I'm the last one up in my house tonight, waiting out those long hours of boiling. For the first time, I'm trying to cook my Bubbie's gefilte fish. I feel far from home tonight, here on the West Coast, thousands of miles from my Bubbie's house, which is now, having been sold to an orthodox family after her death, likely filled too with aromas of boiling fish. I've had to make substitutions. No one in town has even heard of whitefish. There's no carp for sale. And I'm a novice, working alone. But I have my Bubbie's recipe, words of encouragement from my mother, and I'm sure hoping that I get it just right.

Thursday, April 7, 2011


I think food can sometimes achieve perfection.

Generally speaking, of course, perfection is an exceedingly rare experience. I've been trying to explain this to a student of mine. She finds that the more she learns about a topic that she's been closely studying for months, the less she knows. Her rooting through archives reveals, as much as anything, her inability to find the answers to her questions. Ultimately, the inquiry leads down an infinite number of paths, whereas her capacities are tragically finite, constrained by the hours set by the seniors who volunteer at a local archive, the deadline looming at the end of the semester, the energy that she has in a day.

I'm reminded, by her recognition of the impossibility of perfect knowledge, of Soren Kierkegaard. I read Kierkegaard, who disdained cafe intellectuals for their inability to focus their minds, in a small and smoky Second Cup on St. Denis in Montreal. More than anyone I'd ever read, Kierkegaard laboured under the burden of imperfection. Kierkegaard strove for a kind of position, or disposition, that recognized the impossibility of achieving perfection while simultaneously striving. But poor Kierkegaard abandoned the love of his life because he could not love her perfectly. He could not overcome his finitude.

Maybe he just didn't eat well. Because food can, somehow, sometimes, be perfect. It's not easy to explain and perhaps it's not replicable. Perhaps it can only happen when a tongue meets a morsel under peculiar and particular circumstances. A splash of wine that is balanced but assertive, the right sauce, distinctive but not domineering, and a seared, juicy, tender bite of flesh. Or perhaps an old tradition, perfected over generations and served without pretension.

I first tasted perfection in a white chocolate bar. It was summer, and my family was traveling through Europe, a formative trip for the three kids squished in the back of a red compact rental car. In Switzerland we stopped in historic and picturesque Grindelwald, and there my father and I descended the lowest portion of the Jungfrau, the "maiden" mountain of Bernese Alps. When we got to the bottom we were walking bow legged, our prevent-your-body-from-hurtling-down-the-mountain muscles having received an unprecedented (and never again replicated) workout. Somewhere along the way, in a small wooden shack, we purchased a white chocolate bar. Descending that mountain with my dad, surrounded by a majesty that I can scarcely even attempt to describe, on a day that was crisp, and cool, and sunny, that chocolate bar was just perfect.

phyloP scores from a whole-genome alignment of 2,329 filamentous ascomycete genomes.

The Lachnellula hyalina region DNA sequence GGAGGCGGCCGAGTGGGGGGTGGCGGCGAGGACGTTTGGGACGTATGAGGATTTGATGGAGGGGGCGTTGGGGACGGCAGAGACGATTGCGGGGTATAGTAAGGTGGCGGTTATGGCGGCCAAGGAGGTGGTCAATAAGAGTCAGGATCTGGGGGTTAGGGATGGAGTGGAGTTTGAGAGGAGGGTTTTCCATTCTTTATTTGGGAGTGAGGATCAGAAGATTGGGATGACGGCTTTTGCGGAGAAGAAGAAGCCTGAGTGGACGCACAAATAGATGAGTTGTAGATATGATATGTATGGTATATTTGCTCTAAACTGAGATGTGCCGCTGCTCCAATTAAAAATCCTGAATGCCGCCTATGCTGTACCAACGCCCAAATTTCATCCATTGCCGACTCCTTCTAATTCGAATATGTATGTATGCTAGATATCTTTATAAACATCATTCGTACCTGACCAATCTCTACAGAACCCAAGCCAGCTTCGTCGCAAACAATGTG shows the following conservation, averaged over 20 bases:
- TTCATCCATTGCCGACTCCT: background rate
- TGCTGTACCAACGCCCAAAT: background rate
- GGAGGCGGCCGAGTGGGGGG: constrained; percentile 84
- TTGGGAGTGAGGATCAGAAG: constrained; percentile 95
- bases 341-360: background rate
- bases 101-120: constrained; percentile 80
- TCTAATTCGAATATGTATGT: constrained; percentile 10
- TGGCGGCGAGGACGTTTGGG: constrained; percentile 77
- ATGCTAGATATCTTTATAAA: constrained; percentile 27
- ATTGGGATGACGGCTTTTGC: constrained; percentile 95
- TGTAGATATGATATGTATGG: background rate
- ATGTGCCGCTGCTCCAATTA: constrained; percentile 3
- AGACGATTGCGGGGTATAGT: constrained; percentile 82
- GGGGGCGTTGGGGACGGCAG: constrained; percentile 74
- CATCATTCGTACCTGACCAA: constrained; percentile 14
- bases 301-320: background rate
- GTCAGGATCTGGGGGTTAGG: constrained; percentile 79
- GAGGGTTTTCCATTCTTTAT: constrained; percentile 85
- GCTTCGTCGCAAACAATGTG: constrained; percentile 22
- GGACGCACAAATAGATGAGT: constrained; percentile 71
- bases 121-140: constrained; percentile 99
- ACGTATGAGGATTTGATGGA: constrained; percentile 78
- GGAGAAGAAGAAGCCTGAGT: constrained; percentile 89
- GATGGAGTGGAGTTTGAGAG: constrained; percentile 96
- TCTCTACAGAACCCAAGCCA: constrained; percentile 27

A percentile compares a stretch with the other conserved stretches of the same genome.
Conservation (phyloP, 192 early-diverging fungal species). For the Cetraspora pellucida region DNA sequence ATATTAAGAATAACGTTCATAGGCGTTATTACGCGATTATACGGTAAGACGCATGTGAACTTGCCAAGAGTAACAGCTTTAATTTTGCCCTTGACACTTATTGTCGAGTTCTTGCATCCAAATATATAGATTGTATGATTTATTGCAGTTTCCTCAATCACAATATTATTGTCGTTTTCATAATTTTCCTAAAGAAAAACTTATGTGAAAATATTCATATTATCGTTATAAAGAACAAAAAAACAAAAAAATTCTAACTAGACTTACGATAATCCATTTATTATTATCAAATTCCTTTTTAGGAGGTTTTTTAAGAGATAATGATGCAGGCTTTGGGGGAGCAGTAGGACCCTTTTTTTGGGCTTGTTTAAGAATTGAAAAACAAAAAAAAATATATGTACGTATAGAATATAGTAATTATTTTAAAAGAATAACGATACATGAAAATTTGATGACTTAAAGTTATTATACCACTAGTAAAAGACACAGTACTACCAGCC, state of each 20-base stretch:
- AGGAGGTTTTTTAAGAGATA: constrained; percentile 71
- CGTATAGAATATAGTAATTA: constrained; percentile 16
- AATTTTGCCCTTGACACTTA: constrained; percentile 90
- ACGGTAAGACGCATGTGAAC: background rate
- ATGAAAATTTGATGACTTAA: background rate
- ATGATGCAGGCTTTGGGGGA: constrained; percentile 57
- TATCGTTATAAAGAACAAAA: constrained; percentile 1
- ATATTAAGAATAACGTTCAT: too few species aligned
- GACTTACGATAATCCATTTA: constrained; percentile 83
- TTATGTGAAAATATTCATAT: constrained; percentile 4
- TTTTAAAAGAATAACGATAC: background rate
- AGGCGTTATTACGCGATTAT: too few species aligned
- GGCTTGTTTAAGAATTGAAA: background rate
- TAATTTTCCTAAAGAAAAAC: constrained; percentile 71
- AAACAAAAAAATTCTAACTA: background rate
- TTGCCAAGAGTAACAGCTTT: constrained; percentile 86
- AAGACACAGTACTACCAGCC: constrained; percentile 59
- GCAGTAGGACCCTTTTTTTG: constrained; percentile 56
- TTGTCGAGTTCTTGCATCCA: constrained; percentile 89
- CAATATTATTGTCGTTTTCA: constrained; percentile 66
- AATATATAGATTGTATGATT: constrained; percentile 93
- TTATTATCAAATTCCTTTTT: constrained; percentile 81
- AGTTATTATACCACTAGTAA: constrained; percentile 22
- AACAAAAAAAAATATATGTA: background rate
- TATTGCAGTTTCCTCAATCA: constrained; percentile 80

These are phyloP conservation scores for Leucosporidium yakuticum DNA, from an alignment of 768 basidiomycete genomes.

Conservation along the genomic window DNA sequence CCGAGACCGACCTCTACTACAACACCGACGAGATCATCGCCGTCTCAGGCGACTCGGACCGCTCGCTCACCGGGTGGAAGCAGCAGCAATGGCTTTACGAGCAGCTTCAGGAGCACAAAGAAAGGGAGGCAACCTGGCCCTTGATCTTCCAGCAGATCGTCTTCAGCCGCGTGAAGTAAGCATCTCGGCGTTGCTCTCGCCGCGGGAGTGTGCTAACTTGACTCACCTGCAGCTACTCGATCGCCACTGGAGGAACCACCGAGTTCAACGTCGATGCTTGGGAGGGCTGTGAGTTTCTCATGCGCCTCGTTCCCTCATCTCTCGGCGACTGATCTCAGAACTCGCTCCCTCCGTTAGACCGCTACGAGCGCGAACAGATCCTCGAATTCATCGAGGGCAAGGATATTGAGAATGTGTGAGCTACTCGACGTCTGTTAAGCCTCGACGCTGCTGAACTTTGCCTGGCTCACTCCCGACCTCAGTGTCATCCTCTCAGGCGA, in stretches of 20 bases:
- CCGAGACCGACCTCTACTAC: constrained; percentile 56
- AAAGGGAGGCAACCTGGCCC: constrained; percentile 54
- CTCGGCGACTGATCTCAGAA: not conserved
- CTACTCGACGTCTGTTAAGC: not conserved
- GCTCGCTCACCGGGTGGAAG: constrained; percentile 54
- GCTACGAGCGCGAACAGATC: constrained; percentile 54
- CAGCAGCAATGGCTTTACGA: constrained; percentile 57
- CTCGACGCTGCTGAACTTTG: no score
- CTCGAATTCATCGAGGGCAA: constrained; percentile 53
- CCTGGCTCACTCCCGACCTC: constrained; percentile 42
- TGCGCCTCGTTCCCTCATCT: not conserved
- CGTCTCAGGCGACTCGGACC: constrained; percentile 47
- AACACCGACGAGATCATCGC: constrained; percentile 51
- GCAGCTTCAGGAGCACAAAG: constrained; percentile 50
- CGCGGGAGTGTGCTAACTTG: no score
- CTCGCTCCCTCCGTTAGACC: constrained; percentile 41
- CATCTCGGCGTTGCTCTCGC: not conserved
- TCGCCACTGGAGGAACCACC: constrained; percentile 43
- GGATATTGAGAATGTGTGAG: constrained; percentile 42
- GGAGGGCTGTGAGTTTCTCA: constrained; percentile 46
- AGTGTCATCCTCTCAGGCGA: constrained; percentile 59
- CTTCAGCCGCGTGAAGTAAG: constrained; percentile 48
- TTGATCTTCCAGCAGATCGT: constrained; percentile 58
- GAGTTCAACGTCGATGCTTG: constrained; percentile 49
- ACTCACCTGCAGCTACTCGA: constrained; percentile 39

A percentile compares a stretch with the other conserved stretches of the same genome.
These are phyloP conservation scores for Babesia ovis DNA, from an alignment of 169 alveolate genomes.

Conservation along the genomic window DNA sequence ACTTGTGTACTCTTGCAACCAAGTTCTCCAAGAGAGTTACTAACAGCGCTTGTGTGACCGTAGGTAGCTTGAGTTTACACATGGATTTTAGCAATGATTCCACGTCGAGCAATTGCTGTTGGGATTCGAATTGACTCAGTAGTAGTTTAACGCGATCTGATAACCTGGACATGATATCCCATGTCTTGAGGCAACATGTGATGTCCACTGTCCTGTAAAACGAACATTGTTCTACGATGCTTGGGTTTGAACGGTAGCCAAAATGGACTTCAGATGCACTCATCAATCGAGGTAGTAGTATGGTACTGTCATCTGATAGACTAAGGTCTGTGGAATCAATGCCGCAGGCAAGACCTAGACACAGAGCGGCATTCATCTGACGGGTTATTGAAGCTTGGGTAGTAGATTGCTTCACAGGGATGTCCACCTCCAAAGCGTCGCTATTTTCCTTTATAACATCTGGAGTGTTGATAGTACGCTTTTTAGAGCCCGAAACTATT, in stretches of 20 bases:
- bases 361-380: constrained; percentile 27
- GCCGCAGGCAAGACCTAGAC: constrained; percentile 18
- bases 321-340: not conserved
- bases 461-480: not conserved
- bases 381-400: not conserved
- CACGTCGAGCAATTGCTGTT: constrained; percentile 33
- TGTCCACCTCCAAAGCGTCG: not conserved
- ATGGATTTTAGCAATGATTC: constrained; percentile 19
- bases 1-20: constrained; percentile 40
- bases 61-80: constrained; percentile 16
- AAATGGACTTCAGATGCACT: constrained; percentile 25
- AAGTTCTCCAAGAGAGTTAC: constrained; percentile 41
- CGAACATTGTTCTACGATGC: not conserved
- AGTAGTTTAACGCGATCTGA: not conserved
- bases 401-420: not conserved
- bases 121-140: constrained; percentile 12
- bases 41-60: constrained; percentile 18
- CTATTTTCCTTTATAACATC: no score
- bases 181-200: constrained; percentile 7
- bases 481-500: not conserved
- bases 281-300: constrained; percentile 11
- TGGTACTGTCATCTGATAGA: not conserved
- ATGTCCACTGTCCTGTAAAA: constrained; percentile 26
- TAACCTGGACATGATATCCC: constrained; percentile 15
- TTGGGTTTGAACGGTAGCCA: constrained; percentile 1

I spent years purchasing white chocolate bars attempting to recapture the feeling before giving up. For the most part, white chocolate is just awful. But on that day, on that mountain, it was perfect.

Perhaps the lesson of the Jungfrau shares much with Kierkegaard's striving. White chocolate can be perfect in its time and place. Perfection happens when limits are not so much transcended as matched. Capacity is never boundless, but sometimes harmony is achieved.

I'm tired now, and Ilana is waiting for me to finish blogging about my youth, but I'll point to two restaurants that I think are coming pretty darned close to perfection. The chefs at each are somehow harmonizing limits with ambition, finitude with the infinite. They may not play a perfect tune on your palate, but they pretty much do so on mine. I've recently found moments of perfection at:

Chen's Shanghai in Richmond, which takes the dumpling to a higher plane.
Chen's Shanghai Kitchen on Urbanspoon

Also, if you're ever in New York, Al di La in Brooklyn makes a tripe dish that soars above the limits of the everyday.
Al di Là Trattoria on Urbanspoon

Disparate references, I know, but perfection is rare.

What about you, ever had a perfect bite?

Monday, April 4, 2011


This afternoon I was hungry. An 11:30 meeting, meant to be over in an hour, bled close to 1:00, which marked the start of a far from vigorous but still very enjoyable tennis match against a colleague. As that ended I was off to retrieve my daughter and a friend from their respective schools and home for a play date. In all, it was well past 3:00 when I finally wandered into my kitchen for a late lunch. I was a hungry historian.

When I’m very hungry, I feel it in my teeth. On very busy days like today, I’ll sometimes miss lunch at school. On days that are still rarer, I will also have skipped breakfast that morning, having begun work at 5:30 AM with a coffee and then failed to find time before the demands and routines of the morning for my own feeding. I usually first realize—as I’m scrambling to complete the budget justification on a grant proposal or reading aloud to myself in my office, for what feels like the dozenth time, an article manuscript that I’m hoping, finally, to send off by the close of the day (they don’t come often, but these are the days when a lunch will be forgotten)—that I’m loosing focus, that my mind is starting to spin. And then as I feel a pain emerging in behind my eyebrows, it dawns on me: I’m desperately hungry. Wait, did I skip lunch?!? And when my teeth start to ache I know my work is over.

This is a blog about enjoying great food in a place where it abounds. And in my life, hunger is a kind of a tamely masochistic game that I play on hectic days. But I’ve also begun to think lately about hunger, and I realize that I’m not even sure what it means. Recent estimates suggest that just under a billion people are chronically undernourished. About 1 in 7 people in the world are actually hungry, as a state of being. I don’t comprehend that kind of hunger, as a human and bodily experience. When a person lives in hunger, does the body cease to signal pain? Or does chronic hunger mean constant discomfort, a throbbing head, aching teeth?